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Dorin
Dorin

Posted on • Originally published at fodor.org

Supercharge your TypeScript with AssemblyScript

Introduction

So you’re using TypeScript at work or your personal project? That’s fantastic! Take advantage of those types and produce better, more readable and bug-free JavaScript!
And now you’re looking to take things to the next level and get super-fast execution times? You’re in the right place then.

WebAssembly

You’ve probably heard of WebAssembly already. If not, here is a brief description of what WebAssembly is:

WebAssembly (abbreviated Wasm) is a binary instruction format for a stack-based virtual machine. Wasm is designed as a portable target for compilation of high-level languages like C/C++/Rust, enabling deployment on the web for client and server applications. (https://webassembly.org/)

Yes, you read that right, you can write code in your favourite mega-efficient low level programming language, compile that to WebAssembly (binary V8 code) and call it from within your JS/TS code!

AssemblyScript

What if I told you than you don’t need to know/learn a new language to write dazzling-quick TypeScript? With the help of AssemblyScript, you can write TypeScript-like code with real types and better performance, which compiles to WebAssembly.

So what is AssemblyScript?

AssemblyScript compiles a strict subset of TypeScript (a typed superset of JavaScript) to WebAssembly using Binaryen. (https://docs.assemblyscript.org/)

It’s as simple as that. You write code in a language which is basically a subset of TypeScript which is going to compile to WebAssembly.

How do I get this to work?!

If you start a project from scratch you can follow the steps below exactly. Otherwise if you’re adding AssemblyScript to an existing project, you might want to skip some steps or do them slightly differently, depending on what you’ve already got.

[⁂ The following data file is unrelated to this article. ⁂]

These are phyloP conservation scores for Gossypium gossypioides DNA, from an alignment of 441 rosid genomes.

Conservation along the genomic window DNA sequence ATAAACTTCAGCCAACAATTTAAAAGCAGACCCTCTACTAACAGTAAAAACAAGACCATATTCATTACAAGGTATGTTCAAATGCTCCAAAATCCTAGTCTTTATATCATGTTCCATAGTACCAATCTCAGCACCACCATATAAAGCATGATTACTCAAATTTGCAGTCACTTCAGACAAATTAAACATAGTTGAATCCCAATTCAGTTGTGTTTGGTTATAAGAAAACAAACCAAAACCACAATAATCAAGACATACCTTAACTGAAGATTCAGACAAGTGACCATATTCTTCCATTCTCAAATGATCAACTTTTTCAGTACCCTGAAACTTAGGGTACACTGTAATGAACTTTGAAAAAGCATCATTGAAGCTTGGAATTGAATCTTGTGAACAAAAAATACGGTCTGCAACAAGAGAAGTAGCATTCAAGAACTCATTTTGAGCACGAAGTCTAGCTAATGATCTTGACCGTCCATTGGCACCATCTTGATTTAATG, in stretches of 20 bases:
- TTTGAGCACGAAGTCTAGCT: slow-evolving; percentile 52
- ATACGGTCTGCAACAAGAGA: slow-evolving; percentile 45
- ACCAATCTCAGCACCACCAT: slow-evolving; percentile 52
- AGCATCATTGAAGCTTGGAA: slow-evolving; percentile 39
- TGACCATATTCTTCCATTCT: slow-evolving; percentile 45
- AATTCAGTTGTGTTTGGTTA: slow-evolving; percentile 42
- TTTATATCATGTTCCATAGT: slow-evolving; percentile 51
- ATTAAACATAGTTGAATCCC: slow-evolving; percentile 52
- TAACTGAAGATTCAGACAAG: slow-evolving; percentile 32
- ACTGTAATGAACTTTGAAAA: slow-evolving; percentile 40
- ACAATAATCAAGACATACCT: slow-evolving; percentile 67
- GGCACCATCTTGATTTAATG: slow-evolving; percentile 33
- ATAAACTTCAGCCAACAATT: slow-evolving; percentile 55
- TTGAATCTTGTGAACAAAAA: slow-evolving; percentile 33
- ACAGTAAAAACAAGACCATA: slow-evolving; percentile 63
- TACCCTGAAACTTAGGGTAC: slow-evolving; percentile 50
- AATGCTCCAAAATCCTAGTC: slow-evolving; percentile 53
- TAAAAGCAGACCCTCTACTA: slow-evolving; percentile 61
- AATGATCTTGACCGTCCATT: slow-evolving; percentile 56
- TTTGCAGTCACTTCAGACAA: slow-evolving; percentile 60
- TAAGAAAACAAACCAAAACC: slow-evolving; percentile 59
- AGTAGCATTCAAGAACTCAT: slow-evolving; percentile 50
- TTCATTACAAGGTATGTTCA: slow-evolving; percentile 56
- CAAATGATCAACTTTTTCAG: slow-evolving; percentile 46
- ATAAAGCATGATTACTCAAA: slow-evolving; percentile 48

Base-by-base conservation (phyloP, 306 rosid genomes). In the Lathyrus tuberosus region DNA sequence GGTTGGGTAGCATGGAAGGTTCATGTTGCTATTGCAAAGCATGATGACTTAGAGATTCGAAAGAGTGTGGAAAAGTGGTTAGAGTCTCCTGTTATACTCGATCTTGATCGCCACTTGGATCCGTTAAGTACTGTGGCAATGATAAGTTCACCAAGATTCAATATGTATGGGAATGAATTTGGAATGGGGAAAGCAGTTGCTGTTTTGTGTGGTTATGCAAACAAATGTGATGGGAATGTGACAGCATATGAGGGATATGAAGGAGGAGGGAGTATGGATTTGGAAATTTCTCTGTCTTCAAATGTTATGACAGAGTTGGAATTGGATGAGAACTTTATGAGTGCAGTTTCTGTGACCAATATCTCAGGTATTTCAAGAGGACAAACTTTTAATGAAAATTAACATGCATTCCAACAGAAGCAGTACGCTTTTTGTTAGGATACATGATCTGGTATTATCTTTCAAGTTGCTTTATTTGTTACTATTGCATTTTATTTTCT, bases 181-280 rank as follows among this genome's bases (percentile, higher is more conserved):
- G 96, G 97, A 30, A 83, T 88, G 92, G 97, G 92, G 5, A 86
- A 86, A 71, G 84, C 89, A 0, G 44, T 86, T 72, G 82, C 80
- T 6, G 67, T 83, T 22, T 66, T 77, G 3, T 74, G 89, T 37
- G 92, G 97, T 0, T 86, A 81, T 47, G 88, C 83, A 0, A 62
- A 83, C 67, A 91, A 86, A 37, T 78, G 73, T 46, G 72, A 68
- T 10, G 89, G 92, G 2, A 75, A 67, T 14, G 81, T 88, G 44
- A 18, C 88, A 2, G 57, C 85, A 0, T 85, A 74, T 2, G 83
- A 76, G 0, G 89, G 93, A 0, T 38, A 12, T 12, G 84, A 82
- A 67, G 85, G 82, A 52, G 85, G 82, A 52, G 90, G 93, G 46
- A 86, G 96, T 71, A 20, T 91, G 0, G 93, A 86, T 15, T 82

You can also clone the the demo repository I have created just for you:

https://github.com/dorin131/assemblyscript-in-typescript

  1. npm init
    Initialising NPM.

  2. npm i -S typescript assemblyscript @types/node
    Installing TypeScript, AssemblyScript and Node types.

  3. npx tsc --init
    Initialising TypeScript. This will create a tsconfig.json file in your root directory.

  4. npx asinit .
    Initialising AssemblyScript. This will add a few NPM scripts in your package.json and also add a few other files which will help us to get started with AssemblyScript much quicker.
    In tsconfig.json add the properties below. We are basically just configuring the TypeScript compiler a bit by setting the root and destination paths and telling it to ignore the /node_modules and /assembly folders.

      {
        "compilerOptions": {
          "outDir": "./dist",
          "rootDir": "./"
        },
        "exclude": [
          "node_modules",
          "assembly"
        ]
      }
    
  5. In package.json add the scripts below. Every time you make a change to your code, you will have to run npm run build and then npm start. Notice how when we start with Node, we pass two flags to it: --experimental-wasm-modules and --experimental-modules. This is required, so that Node can load the *.wasm files. Also make sure you’re using at least version 12 of Node.

      {